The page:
It is also the basis of the "name it and claim it" religious formula beloved by Charismatics, and all of it is fruit from the tree of the knowledge of good and evil. The day you eat of it, you will surely die, for it is not born of union with Christ and the Father, but rather comes out of the mind of man. Jesus healed the sick, raised the dead, cast out demons, walked on water, fed the five thousand and did countless other miracles, and is still doing them today, not for His glory, nor to display His unlimited power, but out of His unconditional love for us. All miracles, beginning with salvation, which is the biggest miracle of all, are by grace through faith, not of our doing, lest any man should boast, "For God has made us what we are, created in Christ Jesus to do those good deeds which he planned for us to do" (Eph. 2:8-10, Phillips).
This verse also explains why we get such a psychological boost when we help others. It is the reason why the church has stressed good works for nearly 2,000 years. If they could, they would tell us to heal the sick, raise the dead, and cast out demons, but they can't pull that off. When I said this at Medicalodge, one woman asked, "What about Benny Henn?" My only comment was, "Bring him over here, turn him loose and then we'll talk about it." We do what we do to pass the time until God consummates His plan of the ages. Paul said that the MYSTERY hidden for ages (the Secret), is NOW revealed in Jesus Christ. All power to lead an overcoming life flows from our Union with Him.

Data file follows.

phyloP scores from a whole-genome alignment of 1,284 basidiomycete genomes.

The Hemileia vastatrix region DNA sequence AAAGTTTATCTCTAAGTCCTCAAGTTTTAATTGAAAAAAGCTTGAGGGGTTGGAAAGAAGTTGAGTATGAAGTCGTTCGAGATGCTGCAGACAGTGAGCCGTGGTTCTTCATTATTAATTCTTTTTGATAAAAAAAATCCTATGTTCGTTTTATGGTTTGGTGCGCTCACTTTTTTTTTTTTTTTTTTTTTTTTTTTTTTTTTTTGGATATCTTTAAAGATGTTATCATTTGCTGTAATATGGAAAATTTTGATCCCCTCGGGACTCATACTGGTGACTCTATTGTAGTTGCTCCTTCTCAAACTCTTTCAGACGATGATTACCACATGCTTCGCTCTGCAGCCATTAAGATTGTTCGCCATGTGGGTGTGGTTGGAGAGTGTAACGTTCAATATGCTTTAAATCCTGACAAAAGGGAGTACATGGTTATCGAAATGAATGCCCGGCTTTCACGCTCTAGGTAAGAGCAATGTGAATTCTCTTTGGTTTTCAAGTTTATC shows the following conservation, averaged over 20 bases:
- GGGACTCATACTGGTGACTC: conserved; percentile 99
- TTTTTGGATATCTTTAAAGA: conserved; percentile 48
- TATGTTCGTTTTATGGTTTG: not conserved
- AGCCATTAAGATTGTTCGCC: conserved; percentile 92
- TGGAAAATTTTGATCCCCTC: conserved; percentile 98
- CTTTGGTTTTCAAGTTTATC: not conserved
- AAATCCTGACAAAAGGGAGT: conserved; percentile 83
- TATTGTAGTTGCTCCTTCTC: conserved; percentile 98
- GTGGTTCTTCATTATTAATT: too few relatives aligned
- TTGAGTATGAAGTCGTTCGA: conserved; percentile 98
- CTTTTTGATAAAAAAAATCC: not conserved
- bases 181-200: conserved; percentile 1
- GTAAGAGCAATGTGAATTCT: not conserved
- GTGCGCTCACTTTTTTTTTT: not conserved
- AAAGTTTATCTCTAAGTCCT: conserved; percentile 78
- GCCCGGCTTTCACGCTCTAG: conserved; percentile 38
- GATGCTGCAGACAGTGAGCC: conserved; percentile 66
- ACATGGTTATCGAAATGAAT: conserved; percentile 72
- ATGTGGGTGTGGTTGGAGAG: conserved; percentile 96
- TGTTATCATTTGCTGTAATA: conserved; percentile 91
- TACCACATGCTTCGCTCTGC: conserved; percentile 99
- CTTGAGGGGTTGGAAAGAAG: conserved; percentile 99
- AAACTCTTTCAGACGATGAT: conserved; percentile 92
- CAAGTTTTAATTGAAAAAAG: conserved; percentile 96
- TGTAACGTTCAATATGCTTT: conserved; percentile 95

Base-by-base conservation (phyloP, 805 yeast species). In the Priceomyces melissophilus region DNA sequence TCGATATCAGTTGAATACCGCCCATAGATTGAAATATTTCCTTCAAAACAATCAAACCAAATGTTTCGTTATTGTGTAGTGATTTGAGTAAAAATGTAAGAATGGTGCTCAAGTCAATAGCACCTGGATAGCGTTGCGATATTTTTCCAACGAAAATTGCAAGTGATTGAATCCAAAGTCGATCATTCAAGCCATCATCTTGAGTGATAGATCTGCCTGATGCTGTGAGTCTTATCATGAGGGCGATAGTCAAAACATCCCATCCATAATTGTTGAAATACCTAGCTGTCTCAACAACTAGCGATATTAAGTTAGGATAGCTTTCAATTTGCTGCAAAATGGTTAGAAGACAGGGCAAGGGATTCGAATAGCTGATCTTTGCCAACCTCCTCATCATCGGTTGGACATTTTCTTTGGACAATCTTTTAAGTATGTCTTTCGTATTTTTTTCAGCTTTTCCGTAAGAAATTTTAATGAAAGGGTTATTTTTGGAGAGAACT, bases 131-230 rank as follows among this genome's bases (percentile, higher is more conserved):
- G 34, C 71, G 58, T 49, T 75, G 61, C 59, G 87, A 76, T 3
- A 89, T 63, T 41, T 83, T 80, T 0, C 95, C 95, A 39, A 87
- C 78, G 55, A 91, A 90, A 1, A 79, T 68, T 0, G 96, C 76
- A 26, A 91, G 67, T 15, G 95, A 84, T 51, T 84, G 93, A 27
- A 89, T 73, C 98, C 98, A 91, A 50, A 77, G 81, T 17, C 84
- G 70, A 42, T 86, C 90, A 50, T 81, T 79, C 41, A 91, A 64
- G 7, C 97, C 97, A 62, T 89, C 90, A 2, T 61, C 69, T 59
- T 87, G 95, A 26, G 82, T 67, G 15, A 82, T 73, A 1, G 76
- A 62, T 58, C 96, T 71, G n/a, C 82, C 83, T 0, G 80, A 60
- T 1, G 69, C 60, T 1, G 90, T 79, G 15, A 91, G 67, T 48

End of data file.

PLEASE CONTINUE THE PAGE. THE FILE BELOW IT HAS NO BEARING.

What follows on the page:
And by the way, for all her faults, the extant church on earth has done a good job of leading people to Christ, which perhaps is her only job right now. Christ Himself is responsible for presenting the church to Himself without spot or wrinkle (Eph. 5:27). That's an impossible task for anyone but Him!